January 11, 2007 : Parkside Pop - Now Magazine
BY SARAH LISS
On an overlooked side street in the asphalt core of downtown Toronto, slightly east of the canine utopia of Trinity Bellwoods Park, there's a tiny cottage that looks like it was airlifted in from a Brothers Grimm fairy tale.
Set back from the street, the building – known to some as Bellwoods House – isn't much to look at. There's a herd of bikes chained in the yard. Inside, it's dim and cramped. A paunchy brown Labrador retriever bodychecks you when you walk through the door.
You'd never know it, but this house might just be the new epicentre of T.O.'s indie rock community. It's home to one-third of Ohbijou, the orch-pop crew who are becoming known as one of the city's most exciting bands.
"When I moved in, I discovered we were lucky enough to have a basement that afforded Ohbijou the comfort and privilege of an in-house practice space," begins Casey Mecija, the group's founder and frontwoman. "From there, I realized we could hold shows. And the bands who played there, the bands we know, were really good. I was totally surrounded by inspiring, interesting music.
"The spirit of it reminds me of the St. Patrick house," Mecija adds, alluding to the Queen and McCaul area pad where the Three Gut Records label and artists set up shop and threw house-parties-slash-impromptu-rock-shows.
It was the stream of artists passing through Bellwoods House that inspired Mecija and bandmate Jamie Bunton to create the fab Friends In Bellwoods comp, a two-disc benefit for the Daily Bread Food Bank ($10 from each CD sold goes to the organization) that also serves as a state of the union of Ontario indie music.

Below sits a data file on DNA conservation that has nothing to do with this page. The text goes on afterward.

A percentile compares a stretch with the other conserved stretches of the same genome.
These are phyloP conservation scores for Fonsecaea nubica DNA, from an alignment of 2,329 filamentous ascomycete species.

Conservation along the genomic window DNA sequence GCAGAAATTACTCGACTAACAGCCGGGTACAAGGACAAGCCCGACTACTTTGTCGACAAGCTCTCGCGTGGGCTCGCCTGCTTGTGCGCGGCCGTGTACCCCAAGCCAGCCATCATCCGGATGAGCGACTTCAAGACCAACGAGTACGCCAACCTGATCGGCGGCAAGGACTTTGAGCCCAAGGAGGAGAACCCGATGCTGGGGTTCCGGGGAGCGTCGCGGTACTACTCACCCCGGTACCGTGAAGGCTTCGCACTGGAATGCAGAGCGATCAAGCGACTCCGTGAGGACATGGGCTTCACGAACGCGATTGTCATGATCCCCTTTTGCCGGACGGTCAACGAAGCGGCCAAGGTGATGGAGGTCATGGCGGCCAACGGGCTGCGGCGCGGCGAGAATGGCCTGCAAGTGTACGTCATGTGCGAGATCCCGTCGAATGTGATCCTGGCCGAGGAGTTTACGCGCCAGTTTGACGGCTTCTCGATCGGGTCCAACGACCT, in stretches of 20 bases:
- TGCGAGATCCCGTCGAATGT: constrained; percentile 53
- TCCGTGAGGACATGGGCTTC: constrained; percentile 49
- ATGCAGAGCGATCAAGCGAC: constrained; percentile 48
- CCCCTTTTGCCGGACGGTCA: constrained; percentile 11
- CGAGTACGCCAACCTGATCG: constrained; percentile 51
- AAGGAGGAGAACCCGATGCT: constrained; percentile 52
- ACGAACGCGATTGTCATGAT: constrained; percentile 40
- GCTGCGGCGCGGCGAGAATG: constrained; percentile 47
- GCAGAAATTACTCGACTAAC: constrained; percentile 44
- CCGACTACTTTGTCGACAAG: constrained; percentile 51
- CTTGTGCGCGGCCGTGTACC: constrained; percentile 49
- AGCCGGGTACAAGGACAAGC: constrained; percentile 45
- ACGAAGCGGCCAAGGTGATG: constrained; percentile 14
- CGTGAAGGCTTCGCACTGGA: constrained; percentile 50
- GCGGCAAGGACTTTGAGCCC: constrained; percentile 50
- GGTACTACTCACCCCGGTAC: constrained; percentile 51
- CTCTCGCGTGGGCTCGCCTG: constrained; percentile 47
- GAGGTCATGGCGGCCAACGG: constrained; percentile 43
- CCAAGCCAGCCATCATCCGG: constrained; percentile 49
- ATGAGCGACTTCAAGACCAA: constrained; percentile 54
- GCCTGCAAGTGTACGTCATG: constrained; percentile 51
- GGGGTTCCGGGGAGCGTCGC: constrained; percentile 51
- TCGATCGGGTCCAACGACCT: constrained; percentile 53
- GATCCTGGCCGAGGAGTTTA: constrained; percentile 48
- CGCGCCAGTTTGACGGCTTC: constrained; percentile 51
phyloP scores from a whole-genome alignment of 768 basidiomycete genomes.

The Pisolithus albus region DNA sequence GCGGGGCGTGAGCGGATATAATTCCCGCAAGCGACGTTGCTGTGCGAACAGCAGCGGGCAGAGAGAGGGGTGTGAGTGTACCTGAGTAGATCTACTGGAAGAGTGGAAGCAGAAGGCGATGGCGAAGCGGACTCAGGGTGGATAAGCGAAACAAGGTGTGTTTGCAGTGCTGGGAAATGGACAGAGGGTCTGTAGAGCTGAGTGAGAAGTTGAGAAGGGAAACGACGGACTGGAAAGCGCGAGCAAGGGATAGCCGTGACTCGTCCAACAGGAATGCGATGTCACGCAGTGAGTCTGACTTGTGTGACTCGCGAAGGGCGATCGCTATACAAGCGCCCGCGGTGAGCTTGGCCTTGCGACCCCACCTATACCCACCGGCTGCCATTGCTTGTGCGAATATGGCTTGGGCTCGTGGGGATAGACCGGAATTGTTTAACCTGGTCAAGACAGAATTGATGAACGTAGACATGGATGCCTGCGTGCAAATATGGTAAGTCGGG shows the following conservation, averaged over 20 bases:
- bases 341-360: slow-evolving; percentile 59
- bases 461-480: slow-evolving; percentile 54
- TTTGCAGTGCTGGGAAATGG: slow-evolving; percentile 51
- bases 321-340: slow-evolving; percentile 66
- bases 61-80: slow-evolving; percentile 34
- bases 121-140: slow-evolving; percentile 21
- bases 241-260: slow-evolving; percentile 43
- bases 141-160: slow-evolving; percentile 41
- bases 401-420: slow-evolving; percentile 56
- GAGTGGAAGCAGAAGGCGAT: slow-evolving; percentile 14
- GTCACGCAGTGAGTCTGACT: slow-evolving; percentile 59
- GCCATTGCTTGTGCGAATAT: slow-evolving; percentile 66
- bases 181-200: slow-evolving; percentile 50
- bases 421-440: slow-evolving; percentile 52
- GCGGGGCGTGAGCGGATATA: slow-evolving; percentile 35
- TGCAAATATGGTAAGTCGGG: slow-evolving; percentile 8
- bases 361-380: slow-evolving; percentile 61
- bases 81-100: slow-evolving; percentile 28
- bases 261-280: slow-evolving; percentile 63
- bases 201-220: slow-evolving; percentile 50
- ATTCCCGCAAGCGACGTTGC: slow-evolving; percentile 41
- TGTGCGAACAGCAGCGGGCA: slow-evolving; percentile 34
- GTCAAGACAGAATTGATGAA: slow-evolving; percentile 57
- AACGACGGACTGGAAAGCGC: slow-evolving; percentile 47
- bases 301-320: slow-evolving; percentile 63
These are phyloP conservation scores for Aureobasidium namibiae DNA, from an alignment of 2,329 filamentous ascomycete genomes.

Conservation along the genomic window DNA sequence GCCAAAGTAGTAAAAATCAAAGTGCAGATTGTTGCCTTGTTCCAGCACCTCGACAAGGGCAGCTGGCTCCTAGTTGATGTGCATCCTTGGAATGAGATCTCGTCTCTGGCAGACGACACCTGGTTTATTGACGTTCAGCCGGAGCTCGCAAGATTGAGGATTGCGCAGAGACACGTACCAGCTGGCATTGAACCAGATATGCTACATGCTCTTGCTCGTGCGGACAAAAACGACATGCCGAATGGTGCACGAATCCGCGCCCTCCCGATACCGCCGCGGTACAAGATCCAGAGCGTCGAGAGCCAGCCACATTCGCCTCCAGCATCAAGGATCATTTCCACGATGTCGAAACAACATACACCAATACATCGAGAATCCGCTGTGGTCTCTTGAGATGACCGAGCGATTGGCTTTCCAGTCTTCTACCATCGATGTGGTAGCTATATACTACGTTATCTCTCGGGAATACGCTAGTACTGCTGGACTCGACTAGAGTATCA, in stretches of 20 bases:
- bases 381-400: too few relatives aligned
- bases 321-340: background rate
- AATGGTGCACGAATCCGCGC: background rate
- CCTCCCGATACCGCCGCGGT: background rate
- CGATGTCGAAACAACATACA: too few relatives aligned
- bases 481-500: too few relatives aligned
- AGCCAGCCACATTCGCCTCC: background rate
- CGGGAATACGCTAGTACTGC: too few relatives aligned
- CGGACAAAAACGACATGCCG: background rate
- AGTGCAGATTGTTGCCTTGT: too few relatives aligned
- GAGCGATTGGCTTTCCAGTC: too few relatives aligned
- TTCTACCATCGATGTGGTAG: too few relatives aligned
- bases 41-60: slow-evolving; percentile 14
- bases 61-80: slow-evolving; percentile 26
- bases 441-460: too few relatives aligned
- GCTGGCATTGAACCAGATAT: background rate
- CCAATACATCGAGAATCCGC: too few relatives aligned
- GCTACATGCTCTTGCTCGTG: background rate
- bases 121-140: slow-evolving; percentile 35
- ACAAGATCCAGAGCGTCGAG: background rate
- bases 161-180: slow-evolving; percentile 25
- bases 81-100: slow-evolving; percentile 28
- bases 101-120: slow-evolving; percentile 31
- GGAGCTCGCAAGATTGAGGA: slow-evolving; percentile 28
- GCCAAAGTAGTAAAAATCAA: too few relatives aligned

Featuring rare, new and unreleased tracks, the comp admittedly leans toward the softer side of the spectrum – something you'd anticipate if you're familiar with Ohbijou's string-enhanced shimmering pop. Musical soulmates like Ottawa's gently twangy Acorn, Parkdalian guitar rockers Forest City Lovers and electro-tweaked pop squad Telefauna fit right in.
But there are also high-energy assaults like the angular jolt of the D'Urbervilles' We Are The Hunters, expectation-smashing surprises like the tender cover of Lou Reed's Sweet Nuthin' by Mecija and the Cons' Bry Webb, and a shockingly delicate ballad from DFA1979 noisenik Sebastien Grainger.
One thing that makes Friends In Bellwoods – which is coming out on Bunton's roommate Stuart Duncan's Out of the Spark label – a real community undertaking is the fact that most of the tracks were actually recorded in Bellwoods House.
"If you listen closely to some of them, you can probably hear Appleby walking upstairs. The floorboards are really thin, and he's really fat," Mecija says. "People sang in my room. At one point, someone put bongos in the laundry machine."
Since both Mecija and Bunton are accustomed to the familial ethos of the tight-knit music scenes in southern Ontario's smaller cities (he went to university in Guelph, she grew up in Brantford), it's not unreasonable to hypothesize that they're trying to recreate that experience in Toronto.
"Cuz we've been part of such tight communities, it's almost unconscious to try to create one in such a big population," says Mecija. "The word 'community' is thrown around so much and means different things to different people, but I guess it's about maintaining positive connections. And being motivated to organize things. Applying the same active approach to music that people do in politics is really important."